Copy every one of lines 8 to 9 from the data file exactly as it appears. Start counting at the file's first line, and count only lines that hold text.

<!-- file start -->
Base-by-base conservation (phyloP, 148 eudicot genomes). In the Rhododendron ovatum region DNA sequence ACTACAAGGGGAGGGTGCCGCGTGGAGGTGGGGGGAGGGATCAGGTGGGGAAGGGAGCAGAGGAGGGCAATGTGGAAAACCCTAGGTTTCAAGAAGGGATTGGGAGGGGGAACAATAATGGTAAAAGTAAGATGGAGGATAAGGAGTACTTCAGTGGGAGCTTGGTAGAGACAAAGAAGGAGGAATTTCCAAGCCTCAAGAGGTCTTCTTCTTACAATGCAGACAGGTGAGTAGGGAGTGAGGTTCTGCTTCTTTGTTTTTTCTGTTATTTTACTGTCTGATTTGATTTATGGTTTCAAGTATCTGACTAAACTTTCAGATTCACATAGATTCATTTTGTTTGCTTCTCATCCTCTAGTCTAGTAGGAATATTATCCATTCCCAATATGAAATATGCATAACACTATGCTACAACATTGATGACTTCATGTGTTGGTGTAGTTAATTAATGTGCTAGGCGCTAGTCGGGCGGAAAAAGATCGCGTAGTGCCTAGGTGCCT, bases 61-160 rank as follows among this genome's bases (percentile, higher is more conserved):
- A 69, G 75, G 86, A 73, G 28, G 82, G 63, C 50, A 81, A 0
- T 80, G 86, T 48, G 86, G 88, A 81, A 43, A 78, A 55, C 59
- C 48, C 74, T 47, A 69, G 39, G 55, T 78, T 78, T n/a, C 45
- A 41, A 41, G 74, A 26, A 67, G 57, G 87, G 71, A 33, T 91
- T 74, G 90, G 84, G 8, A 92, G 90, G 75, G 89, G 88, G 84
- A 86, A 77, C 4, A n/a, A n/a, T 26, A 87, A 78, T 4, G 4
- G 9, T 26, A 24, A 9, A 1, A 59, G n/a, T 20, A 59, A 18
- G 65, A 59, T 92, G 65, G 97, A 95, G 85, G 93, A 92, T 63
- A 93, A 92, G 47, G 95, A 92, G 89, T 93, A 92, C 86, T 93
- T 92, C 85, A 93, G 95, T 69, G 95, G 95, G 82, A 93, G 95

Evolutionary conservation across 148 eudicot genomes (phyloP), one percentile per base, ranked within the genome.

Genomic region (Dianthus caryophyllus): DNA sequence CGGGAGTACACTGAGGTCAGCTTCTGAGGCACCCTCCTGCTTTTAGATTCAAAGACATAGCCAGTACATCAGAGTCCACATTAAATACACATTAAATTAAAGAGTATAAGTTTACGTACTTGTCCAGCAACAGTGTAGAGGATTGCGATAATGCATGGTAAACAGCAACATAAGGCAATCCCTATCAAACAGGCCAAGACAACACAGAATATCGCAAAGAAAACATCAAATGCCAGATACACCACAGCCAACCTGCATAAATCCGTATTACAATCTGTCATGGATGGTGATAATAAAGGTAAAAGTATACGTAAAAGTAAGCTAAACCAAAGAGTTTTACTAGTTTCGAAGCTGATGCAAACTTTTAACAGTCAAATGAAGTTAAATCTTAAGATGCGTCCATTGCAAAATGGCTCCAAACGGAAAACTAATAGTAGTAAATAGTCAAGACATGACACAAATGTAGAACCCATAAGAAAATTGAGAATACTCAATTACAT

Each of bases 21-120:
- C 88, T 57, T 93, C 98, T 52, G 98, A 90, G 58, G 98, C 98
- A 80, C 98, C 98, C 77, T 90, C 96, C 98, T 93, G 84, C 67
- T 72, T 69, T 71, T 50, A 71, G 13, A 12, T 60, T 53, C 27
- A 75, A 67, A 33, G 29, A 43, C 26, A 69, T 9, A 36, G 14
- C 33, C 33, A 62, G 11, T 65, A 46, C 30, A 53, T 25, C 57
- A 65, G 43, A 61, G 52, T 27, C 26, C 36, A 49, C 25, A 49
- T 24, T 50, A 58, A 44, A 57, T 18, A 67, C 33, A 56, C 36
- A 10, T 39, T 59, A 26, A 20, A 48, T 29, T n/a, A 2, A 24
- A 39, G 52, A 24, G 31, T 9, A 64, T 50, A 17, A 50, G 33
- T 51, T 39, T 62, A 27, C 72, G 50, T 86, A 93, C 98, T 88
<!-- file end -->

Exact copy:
- G 9, T 26, A 24, A 9, A 1, A 59, G n/a, T 20, A 59, A 18
- G 65, A 59, T 92, G 65, G 97, A 95, G 85, G 93, A 92, T 63